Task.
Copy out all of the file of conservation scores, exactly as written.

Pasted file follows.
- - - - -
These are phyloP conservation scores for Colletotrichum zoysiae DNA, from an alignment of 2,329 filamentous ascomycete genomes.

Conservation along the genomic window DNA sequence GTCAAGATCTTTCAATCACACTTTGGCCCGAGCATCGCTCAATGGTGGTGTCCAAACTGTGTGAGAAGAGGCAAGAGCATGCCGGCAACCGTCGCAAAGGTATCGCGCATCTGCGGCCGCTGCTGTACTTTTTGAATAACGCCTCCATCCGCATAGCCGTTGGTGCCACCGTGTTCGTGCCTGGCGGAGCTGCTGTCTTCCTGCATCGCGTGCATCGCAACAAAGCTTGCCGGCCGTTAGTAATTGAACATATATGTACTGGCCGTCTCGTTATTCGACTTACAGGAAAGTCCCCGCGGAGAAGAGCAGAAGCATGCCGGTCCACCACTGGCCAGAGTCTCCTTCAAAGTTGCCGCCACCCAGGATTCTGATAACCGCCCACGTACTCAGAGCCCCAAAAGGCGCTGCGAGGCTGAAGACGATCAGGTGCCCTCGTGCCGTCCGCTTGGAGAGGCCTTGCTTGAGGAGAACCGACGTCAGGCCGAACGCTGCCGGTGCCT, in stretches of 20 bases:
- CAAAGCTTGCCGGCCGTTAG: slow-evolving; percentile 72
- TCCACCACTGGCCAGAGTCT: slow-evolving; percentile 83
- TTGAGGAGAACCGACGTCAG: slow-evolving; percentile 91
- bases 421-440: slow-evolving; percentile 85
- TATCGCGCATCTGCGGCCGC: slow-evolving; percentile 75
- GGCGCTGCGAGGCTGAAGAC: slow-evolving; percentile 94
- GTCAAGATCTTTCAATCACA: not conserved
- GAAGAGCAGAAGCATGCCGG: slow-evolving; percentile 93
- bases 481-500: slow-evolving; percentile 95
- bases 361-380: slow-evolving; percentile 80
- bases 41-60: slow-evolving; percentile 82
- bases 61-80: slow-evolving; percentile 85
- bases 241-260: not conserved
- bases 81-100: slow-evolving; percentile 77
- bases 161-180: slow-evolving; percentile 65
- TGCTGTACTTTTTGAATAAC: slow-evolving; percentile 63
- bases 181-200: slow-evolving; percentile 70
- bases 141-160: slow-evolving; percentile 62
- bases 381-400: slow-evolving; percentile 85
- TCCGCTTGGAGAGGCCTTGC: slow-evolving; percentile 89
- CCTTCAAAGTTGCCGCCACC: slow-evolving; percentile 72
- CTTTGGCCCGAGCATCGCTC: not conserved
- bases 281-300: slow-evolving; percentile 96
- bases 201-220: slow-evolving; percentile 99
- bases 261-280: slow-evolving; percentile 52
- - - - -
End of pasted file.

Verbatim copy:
These are phyloP conservation scores for Colletotrichum zoysiae DNA, from an alignment of 2,329 filamentous ascomycete genomes.

Conservation along the genomic window DNA sequence GTCAAGATCTTTCAATCACACTTTGGCCCGAGCATCGCTCAATGGTGGTGTCCAAACTGTGTGAGAAGAGGCAAGAGCATGCCGGCAACCGTCGCAAAGGTATCGCGCATCTGCGGCCGCTGCTGTACTTTTTGAATAACGCCTCCATCCGCATAGCCGTTGGTGCCACCGTGTTCGTGCCTGGCGGAGCTGCTGTCTTCCTGCATCGCGTGCATCGCAACAAAGCTTGCCGGCCGTTAGTAATTGAACATATATGTACTGGCCGTCTCGTTATTCGACTTACAGGAAAGTCCCCGCGGAGAAGAGCAGAAGCATGCCGGTCCACCACTGGCCAGAGTCTCCTTCAAAGTTGCCGCCACCCAGGATTCTGATAACCGCCCACGTACTCAGAGCCCCAAAAGGCGCTGCGAGGCTGAAGACGATCAGGTGCCCTCGTGCCGTCCGCTTGGAGAGGCCTTGCTTGAGGAGAACCGACGTCAGGCCGAACGCTGCCGGTGCCT, in stretches of 20 bases:
- CAAAGCTTGCCGGCCGTTAG: slow-evolving; percentile 72
- TCCACCACTGGCCAGAGTCT: slow-evolving; percentile 83
- TTGAGGAGAACCGACGTCAG: slow-evolving; percentile 91
- bases 421-440: slow-evolving; percentile 85
- TATCGCGCATCTGCGGCCGC: slow-evolving; percentile 75
- GGCGCTGCGAGGCTGAAGAC: slow-evolving; percentile 94
- GTCAAGATCTTTCAATCACA: not conserved
- GAAGAGCAGAAGCATGCCGG: slow-evolving; percentile 93
- bases 481-500: slow-evolving; percentile 95
- bases 361-380: slow-evolving; percentile 80
- bases 41-60: slow-evolving; percentile 82
- bases 61-80: slow-evolving; percentile 85
- bases 241-260: not conserved
- bases 81-100: slow-evolving; percentile 77
- bases 161-180: slow-evolving; percentile 65
- TGCTGTACTTTTTGAATAAC: slow-evolving; percentile 63
- bases 181-200: slow-evolving; percentile 70
- bases 141-160: slow-evolving; percentile 62
- bases 381-400: slow-evolving; percentile 85
- TCCGCTTGGAGAGGCCTTGC: slow-evolving; percentile 89
- CCTTCAAAGTTGCCGCCACC: slow-evolving; percentile 72
- CTTTGGCCCGAGCATCGCTC: not conserved
- bases 281-300: slow-evolving; percentile 96
- bases 201-220: slow-evolving; percentile 99
- bases 261-280: slow-evolving; percentile 52